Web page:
To Understand Journey

2 Corinthians 4:9-11


Introduction
: I will be doing a series this December I am calling ‘Tis the Season’.

I begin with ‘Tis the Season to Understand / Appreciate prophecy’.

Transition: This week ‘Tis the Season to Appreciate the Journey’.

From The Old Testament:

  1. From Moses
  2. To Joseph
  3. David
  4. Prophet Daniel

 

Transition:

In the New Testament:

I. Hard Pressed/Persecuted but not crushed

dioko {dee-o’-ko} Meaning:  1) to make to run or flee, put to flight, drive away 2) to run swiftly in order to catch a person or thing, to run after 2a) to press on: figuratively of one who in a race runs swiftly to reach the goal 2b) to pursue (in a hostile manner) 3) in any way whatever to harass, trouble, molest one 3a) to persecute 3b) to be mistreated, suffer persecution on account of something 4) without the idea of hostility, to run after, follow after: someone 5) metaph., to pursue 5a) to seek after eagerly, earnestly endeavor to acquire

(egkataleipo) Meaning: to leave behind, i.e. (in a good sense) let remain over or (in a bad sense) desertOrigin: from 1722 and 2641

Usage: abandon (1), abandoned(1), deserted(2), forsake(1), forsaken(3), forsaking(1), left(1).


Transition
:

II. Struck down but not destroyed

καταβλλω (kataballoMeaning: to cast down Origin: from 2596 and 906 Usage: laying(1), struck down(1).

πλλυμι (apollumiMeaning: to destroy, destroy utterly Origin: from 575 and same root as 3639b

Usage: bring to an end(1), destroy(17), destroyed(9), dying(1), lose(9), loses(7), lost(14),passed away(1), perish(16), perishable(m)(1), perished(5), perishes(1), perishing(6), put to death(1), ruined(3).

III. Always carrying about in the body the dying of the Lord Jesus, that the life of Jesus also may be manifested in our body.

How their sufferings, and patience under them, are declared, v. 8-12. The apostles were great sufferers; therein they followed their Master: Christ had told them that in the world they should have tribulation, and so they had; yet they met with wonderful support, great relief, and many allays of their sorrows. “We are,” says the apostle, “troubled on every side, afflicted many ways, and we meet with almost all sorts of troubles; yet not distressed, v. 8. We are not hedged in nor cooped up, because we can see help in God, and help from God, and have liberty of access to God.” Again, “We are perplexed, often uncertain, and in doubt what will become of us, and not always without anxiety in our minds on this account; yet not in despair (v. 8), even in our greatest perplexities, knowing that God is able to support us, and to deliver us, and in him we always place our trust and hope.” Again, “We are persecuted by men, pursued with hatred and violence from place to place, as men not worthy to live; yet not forsaken of God,” v. 9. Good men may be sometimes forsaken of their friends, as well as persecuted by their enemies; but God will never leave them nor forsake them. Again, “We are sometimes dejected, or cast down; the enemy may in a great measure prevail, and our spirits begin to fail us; there may be fears within, as well as fightings without; yet we are not destroyed,” v. 9. Still they were preserved, and kept their heads above water. Note, Whatever condition the children of God may be in, in this world, they have a “but not” to comfort themselves with; their case sometimes is bad, yea very bad, but not so bad as it might be. The apostle speaks of their sufferings as constant, and as a counterpart of the sufferings of Christ, v. 10. The sufferings of Christ were, after a sort, re-acted in the sufferings of Christians; thus did they bear about the dying of the Lord Jesus in their body, setting before the world the great example of a suffering Christ, that the life of Jesus might also be made manifest, that is, that people might see the power of Christ’s resurrection, and the efficacy of grace in and from the living Jesus, manifested in and towards them, who did yet live, though they were always delivered to death (v. 11), and though death worked in them (v. 12), they being exposed to death, and ready to be swallowed up by death continually. So great were the sufferings of the apostles that, in comparison with them, other Christians were, even at this time, in prosperous circumstances: Death worketh in us; but life in you, v. 12.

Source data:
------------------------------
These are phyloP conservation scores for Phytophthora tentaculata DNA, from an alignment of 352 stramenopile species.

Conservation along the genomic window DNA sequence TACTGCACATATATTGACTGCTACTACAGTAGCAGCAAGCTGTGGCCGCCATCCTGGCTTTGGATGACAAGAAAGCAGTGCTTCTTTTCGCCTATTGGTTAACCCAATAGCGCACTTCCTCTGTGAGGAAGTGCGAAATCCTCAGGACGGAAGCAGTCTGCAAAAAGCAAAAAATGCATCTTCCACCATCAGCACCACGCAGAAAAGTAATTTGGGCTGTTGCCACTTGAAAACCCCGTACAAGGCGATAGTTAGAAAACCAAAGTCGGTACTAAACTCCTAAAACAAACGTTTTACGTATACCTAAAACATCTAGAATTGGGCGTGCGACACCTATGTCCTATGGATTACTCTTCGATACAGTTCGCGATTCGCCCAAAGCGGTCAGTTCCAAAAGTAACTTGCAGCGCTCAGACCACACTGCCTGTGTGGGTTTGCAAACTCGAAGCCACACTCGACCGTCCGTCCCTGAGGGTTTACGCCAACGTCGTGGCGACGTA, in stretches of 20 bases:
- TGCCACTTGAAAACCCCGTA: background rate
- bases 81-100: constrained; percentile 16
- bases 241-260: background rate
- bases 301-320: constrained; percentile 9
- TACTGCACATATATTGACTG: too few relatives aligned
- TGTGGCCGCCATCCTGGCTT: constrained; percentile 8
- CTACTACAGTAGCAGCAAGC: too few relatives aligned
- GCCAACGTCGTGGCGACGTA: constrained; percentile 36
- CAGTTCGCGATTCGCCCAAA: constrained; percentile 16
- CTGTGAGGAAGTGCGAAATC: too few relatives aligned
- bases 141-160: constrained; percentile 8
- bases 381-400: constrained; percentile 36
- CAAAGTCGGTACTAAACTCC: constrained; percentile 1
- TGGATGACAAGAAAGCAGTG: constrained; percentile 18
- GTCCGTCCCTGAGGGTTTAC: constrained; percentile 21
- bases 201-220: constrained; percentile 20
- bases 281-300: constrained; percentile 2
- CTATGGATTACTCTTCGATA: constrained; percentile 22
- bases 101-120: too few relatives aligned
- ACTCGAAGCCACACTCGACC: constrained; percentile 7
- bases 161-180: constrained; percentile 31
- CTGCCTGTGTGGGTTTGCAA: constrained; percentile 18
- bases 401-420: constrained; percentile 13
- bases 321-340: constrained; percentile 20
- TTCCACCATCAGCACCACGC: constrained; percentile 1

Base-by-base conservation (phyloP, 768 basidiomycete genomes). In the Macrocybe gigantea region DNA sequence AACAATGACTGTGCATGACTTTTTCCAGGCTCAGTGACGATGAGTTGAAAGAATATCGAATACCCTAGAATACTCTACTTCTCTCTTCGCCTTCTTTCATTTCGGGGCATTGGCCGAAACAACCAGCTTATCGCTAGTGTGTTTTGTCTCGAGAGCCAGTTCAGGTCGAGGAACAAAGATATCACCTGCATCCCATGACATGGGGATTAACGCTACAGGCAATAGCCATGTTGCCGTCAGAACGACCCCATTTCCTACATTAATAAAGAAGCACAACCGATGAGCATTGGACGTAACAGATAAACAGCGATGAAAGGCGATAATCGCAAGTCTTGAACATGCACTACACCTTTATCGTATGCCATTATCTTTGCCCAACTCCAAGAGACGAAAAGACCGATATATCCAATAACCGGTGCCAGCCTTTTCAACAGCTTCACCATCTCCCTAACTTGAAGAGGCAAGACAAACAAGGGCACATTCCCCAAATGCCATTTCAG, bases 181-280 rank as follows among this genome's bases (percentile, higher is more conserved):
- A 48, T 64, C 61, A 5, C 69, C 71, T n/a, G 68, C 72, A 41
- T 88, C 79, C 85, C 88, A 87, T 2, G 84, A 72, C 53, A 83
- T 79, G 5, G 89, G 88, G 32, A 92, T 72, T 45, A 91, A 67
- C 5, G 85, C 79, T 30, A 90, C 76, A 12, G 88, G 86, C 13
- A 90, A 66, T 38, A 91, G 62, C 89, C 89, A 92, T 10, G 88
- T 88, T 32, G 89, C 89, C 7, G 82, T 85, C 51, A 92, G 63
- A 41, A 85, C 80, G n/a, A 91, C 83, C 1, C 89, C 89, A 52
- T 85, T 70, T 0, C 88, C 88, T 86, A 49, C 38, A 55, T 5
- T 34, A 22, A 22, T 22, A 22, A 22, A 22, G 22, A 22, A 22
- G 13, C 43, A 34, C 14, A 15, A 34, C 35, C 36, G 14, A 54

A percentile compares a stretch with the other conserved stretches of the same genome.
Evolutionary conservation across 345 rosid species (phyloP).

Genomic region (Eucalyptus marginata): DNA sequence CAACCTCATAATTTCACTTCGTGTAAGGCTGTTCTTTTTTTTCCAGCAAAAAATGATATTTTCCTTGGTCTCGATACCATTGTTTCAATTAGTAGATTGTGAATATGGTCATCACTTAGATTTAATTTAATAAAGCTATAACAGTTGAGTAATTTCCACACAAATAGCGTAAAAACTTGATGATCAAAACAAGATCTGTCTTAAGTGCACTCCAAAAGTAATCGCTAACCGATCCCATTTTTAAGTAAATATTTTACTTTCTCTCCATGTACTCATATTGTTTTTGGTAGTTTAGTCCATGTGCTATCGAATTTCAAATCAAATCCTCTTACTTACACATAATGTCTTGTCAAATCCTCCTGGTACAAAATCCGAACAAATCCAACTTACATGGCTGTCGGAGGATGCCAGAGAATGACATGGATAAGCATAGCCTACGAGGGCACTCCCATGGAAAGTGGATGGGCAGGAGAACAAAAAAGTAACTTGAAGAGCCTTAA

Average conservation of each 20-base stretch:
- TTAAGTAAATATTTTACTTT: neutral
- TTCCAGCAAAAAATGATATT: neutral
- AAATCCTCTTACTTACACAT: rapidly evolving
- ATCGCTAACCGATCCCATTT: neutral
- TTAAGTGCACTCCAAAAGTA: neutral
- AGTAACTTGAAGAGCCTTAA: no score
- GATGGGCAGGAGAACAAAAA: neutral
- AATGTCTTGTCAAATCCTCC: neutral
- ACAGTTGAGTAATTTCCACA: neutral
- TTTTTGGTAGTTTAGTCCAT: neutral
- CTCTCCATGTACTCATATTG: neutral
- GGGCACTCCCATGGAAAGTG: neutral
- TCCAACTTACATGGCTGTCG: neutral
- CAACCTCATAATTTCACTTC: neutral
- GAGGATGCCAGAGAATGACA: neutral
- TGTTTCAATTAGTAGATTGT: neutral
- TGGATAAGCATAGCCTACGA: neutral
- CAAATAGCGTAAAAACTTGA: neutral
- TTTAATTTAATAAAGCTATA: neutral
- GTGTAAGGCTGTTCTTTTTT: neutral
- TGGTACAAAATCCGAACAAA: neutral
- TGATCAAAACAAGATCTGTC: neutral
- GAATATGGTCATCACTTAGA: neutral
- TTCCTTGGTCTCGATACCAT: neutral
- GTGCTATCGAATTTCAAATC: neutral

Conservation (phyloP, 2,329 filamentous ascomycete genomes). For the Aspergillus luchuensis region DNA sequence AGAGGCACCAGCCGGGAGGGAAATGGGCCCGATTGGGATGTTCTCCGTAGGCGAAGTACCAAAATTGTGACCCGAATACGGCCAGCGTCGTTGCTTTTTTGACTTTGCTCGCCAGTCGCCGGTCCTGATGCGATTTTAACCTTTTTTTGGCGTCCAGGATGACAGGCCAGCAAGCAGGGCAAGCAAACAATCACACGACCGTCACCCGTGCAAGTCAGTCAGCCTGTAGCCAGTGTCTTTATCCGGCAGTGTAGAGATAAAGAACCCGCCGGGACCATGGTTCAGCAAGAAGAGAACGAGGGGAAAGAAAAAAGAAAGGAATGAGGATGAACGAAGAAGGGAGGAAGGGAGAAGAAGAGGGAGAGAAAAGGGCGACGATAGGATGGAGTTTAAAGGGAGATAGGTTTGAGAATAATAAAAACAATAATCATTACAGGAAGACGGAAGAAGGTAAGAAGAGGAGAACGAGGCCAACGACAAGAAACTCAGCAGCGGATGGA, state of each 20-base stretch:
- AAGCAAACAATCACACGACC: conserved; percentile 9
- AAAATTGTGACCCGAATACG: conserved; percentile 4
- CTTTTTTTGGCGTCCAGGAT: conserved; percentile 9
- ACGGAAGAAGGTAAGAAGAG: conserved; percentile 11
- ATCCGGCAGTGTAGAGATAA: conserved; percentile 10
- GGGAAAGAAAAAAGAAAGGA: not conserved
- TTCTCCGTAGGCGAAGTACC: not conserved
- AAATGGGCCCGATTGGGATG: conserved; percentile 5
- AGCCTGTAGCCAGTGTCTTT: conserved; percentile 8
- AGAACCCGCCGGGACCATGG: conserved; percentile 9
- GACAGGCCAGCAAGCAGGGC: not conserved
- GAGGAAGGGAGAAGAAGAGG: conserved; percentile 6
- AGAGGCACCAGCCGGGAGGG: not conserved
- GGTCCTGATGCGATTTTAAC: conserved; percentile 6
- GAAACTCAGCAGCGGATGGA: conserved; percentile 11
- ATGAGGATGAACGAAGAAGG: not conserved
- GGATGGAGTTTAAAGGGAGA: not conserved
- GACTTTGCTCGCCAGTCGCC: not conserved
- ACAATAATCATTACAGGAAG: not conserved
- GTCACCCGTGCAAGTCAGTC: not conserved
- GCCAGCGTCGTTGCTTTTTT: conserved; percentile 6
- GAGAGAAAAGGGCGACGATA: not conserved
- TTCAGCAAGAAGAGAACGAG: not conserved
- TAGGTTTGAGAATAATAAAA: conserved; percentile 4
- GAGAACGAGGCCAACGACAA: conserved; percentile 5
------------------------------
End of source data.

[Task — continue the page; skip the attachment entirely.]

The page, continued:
(above vr. 10 commentary taken from Matthew Henry’s Commentary)

 

So, what is the Christian Journey Like?

  1. Unexpected yet necessary – trying of our faith more precious than gold

 

  1. Exciting yet dangerous – choices

 

  1. Nerve-wracking yet protected – wonder-filled

 

  1. Terrifying yet beautiful – faith based

 

  1. Significant for Perpetuity – our story, our novel, for others to read and be inspired and encouraged.

Transition:

1 Corinthians 9:24 ‘Do you not know that those who run in a race all run, but one receives the prize? Run in such a way that you may obtain It’. (1Co 9:24 NKJ) 

2 Timothy 4:7 ‘I have fought the good fight, I have finished the race, I have kept the faith’. (2Ti 4:7 NKJ)

Conclusion: Paul states that he:

Fought

Finished

Kept


Application
: I wonder just how tired Paul was? Or was He?

  • Don’t run away from unknown.
  • Never doubt that God will make a way and has all things purposed for His good.
  • Never compare your journey as more or less significant than someone elses.

Greek Language study taken from Bible Works Electronic)